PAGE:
Accordingly, one aspect of this invention provides a communications device, connectable to a digital network, for setting up a voice call to a remote telephone via the network, the device comprising logic for sending a call signal to the network to establish a call via the network to a local telephone, characterised by call transfer logic for sending further signals to the network to transfer the established call to the remote telephone in response to a confirmation signal from the network indicating that the local telephone has been answered, thereby establishing a voice call between the local telephone and the remote telephone.
In this way, a computer equipped with an ISDN adapter can be used as a communications device to set up voice calls from a conventional ISDN telephone, thus obviating the need for a dedicated telephone and allowing the local telephone and the controlling computer to operate independently thereby solving the above-mentioned problems of power failure and dependence on hardware and software reliability.
An embodiment of the invention uses an ISDN telephone and a personal computer having an ISDN adapter installed without the special port for telephone support. The ISDN telephone and the ISDN adapter can either be connected to the same passive bus, which has the advantages that the cost of two ISDN lines is avoided and the ISDN adapter can monitor incoming calls to the telephone, or they can have separate ISDN numbers.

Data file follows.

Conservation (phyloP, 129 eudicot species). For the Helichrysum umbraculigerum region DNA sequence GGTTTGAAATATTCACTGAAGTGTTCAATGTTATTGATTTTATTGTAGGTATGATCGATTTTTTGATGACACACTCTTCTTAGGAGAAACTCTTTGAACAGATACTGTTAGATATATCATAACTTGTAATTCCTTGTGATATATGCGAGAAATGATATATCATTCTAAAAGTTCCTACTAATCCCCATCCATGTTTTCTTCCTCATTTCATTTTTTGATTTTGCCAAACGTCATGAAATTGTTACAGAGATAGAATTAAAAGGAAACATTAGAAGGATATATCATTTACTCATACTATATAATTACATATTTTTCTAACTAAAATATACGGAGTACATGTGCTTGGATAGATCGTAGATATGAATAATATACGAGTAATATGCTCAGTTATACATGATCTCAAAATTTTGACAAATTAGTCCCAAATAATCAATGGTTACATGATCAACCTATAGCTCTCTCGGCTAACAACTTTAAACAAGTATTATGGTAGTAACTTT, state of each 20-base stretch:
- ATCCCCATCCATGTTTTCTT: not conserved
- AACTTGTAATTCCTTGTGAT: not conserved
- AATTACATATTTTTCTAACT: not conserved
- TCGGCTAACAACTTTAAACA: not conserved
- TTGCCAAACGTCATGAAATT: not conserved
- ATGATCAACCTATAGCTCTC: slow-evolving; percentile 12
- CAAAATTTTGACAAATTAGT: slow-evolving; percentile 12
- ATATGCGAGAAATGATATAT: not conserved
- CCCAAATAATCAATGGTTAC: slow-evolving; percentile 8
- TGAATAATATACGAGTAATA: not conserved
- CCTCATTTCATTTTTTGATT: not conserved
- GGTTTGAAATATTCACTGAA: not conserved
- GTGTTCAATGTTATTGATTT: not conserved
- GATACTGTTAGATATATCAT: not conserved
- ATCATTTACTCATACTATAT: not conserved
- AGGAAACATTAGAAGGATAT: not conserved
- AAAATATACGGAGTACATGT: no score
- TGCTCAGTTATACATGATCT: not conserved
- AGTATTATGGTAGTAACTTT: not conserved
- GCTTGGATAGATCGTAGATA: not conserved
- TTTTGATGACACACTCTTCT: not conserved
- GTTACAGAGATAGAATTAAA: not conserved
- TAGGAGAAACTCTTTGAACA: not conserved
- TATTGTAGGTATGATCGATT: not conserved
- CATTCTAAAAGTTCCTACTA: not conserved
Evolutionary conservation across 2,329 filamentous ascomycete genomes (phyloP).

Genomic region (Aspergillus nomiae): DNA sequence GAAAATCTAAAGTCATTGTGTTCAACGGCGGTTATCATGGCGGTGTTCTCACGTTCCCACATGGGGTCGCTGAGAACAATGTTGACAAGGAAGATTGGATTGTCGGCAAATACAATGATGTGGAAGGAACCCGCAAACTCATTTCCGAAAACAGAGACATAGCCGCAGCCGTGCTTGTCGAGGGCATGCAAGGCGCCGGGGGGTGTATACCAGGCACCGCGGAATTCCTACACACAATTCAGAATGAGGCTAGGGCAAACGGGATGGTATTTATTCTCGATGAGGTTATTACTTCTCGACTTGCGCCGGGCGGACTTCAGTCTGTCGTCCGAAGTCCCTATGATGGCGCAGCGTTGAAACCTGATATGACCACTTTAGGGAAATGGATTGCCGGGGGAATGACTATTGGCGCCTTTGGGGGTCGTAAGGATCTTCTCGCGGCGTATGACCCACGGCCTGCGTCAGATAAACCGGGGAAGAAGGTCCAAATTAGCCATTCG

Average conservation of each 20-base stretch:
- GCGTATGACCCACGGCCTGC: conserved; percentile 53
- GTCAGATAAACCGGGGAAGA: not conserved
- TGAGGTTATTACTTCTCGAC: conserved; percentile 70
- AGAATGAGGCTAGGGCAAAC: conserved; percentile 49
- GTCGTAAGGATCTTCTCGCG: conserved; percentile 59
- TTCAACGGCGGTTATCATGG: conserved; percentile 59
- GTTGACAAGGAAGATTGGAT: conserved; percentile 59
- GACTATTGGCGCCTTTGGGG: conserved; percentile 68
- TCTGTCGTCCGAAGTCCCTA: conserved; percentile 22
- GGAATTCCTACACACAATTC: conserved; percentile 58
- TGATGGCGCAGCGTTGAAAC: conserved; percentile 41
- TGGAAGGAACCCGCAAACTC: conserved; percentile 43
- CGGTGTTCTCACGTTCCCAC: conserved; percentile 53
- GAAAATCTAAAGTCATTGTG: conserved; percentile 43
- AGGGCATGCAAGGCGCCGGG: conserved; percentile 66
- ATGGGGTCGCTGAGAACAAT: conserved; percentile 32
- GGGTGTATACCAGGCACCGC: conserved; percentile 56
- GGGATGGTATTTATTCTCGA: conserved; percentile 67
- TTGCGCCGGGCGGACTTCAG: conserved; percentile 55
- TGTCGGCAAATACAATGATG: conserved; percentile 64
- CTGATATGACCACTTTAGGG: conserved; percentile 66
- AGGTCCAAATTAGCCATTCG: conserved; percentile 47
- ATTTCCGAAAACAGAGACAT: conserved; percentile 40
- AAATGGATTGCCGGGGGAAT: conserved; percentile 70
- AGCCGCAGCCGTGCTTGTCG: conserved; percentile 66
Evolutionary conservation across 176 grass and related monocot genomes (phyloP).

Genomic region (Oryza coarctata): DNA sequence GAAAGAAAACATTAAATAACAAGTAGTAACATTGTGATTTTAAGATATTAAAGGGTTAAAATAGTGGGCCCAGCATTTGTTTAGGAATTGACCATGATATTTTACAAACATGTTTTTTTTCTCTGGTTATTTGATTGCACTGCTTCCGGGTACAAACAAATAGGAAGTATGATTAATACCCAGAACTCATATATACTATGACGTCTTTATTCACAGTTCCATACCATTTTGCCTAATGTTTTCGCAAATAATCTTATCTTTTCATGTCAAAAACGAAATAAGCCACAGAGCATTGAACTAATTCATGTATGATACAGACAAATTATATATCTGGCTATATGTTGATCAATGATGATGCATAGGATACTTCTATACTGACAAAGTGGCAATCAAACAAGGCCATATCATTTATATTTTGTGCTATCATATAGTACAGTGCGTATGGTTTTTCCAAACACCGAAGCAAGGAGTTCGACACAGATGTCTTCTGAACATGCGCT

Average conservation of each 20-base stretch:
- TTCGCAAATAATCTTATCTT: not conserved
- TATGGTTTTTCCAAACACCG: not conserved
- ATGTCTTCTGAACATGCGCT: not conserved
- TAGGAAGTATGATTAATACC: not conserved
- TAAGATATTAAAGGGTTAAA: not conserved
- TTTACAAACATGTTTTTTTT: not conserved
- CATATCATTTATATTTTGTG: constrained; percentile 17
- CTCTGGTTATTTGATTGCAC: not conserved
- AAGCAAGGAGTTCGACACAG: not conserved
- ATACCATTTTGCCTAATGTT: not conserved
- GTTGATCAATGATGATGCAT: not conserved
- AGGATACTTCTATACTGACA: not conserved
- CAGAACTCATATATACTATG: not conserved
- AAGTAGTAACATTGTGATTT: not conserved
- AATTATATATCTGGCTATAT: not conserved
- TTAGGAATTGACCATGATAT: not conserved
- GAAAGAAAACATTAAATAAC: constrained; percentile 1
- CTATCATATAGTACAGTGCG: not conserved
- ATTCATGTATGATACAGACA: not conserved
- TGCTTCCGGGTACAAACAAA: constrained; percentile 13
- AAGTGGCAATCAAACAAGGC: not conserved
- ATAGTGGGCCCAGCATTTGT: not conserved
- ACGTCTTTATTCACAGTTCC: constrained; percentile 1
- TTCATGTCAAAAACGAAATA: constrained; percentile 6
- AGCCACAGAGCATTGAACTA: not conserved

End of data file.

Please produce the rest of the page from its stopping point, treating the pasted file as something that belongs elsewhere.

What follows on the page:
The invention enables an application program in the computer to be used to make connections between the local ISDN telephone and remote telephones.
An embodiment of the invention will now be described, by way of example only, with reference to the accompanying drawing, wherein:
FIG. 1 is a schematic diagram showing the arrangement of computer, ISDN network and telephones in one embodiment of the invention;
FIG. 2 shows the ISDN message flow between the computer, ISDN network and local telephone;
FIG. 3 is a state table for the computer.
FIG. 4 is a schematic diagram of a Personal Computer (PC).
This embodiment of the invention involves an ISDN telephone and a personal computer having an ISDN adapter arranged generally as shown in FIG. 1. Personal computer 20, which has a suitable ISDN adapter (not shown) installed, and local telephone 30 are connected via an ISDN passive bus to ISDN network 40 which also includes an ISDN switch. Remote telephone 50 is also connected elsewhere to the network 40.